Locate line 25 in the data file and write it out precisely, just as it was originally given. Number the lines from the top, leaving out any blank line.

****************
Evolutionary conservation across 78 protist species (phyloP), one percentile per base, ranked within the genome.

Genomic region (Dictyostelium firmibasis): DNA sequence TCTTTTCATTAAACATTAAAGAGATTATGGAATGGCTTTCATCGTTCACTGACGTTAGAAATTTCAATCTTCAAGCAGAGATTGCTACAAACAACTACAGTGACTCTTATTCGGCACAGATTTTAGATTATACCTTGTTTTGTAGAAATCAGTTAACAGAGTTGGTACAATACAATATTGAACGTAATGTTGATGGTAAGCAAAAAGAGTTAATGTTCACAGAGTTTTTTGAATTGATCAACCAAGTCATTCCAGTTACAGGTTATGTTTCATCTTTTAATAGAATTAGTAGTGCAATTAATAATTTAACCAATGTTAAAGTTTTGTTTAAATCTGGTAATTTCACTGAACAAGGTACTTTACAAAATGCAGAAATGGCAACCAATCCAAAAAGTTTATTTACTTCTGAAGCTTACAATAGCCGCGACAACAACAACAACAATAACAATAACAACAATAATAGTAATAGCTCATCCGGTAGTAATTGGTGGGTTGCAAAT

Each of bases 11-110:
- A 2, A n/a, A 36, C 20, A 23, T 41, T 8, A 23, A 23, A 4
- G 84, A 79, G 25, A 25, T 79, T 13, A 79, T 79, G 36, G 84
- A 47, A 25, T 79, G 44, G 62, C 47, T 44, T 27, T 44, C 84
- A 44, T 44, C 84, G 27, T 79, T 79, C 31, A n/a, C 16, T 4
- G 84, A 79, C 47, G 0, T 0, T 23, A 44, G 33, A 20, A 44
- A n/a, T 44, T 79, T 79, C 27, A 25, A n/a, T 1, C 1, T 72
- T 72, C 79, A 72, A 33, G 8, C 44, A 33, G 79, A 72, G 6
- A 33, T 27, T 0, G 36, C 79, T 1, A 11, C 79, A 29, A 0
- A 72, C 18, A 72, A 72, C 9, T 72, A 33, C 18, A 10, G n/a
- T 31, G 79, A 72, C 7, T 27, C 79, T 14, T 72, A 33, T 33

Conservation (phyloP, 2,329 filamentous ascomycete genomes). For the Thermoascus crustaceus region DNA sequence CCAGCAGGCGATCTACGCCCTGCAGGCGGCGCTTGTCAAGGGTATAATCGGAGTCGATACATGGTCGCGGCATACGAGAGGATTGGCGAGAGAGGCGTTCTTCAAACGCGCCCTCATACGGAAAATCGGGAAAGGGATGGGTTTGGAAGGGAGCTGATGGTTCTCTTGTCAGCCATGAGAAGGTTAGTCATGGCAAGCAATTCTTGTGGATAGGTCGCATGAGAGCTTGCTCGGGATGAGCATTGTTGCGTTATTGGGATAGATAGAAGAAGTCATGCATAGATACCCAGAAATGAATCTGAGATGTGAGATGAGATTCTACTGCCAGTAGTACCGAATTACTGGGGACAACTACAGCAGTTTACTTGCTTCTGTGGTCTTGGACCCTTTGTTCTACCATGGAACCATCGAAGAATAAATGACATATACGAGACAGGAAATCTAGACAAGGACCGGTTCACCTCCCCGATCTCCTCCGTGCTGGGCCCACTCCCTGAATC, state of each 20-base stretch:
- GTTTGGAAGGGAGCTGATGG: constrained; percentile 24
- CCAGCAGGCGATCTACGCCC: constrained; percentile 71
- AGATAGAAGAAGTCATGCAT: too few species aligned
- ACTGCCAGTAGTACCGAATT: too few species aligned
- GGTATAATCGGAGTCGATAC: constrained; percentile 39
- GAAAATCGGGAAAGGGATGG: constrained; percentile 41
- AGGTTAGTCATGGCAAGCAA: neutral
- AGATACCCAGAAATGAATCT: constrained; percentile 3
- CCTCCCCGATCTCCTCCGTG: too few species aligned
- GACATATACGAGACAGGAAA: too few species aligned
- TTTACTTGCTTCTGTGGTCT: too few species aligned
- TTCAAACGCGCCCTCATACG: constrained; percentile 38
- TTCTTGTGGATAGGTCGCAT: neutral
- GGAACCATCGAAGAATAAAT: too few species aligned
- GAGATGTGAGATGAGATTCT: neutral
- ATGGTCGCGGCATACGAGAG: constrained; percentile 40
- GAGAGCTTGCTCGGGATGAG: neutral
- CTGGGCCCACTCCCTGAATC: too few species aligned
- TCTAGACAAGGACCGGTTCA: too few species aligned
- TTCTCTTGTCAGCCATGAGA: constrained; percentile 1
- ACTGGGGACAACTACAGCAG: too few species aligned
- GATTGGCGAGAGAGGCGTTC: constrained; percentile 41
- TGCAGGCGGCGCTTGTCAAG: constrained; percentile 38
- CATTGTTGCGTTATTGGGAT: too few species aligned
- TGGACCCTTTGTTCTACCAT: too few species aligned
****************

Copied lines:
- TTTACTTGCTTCTGTGGTCT: too few species aligned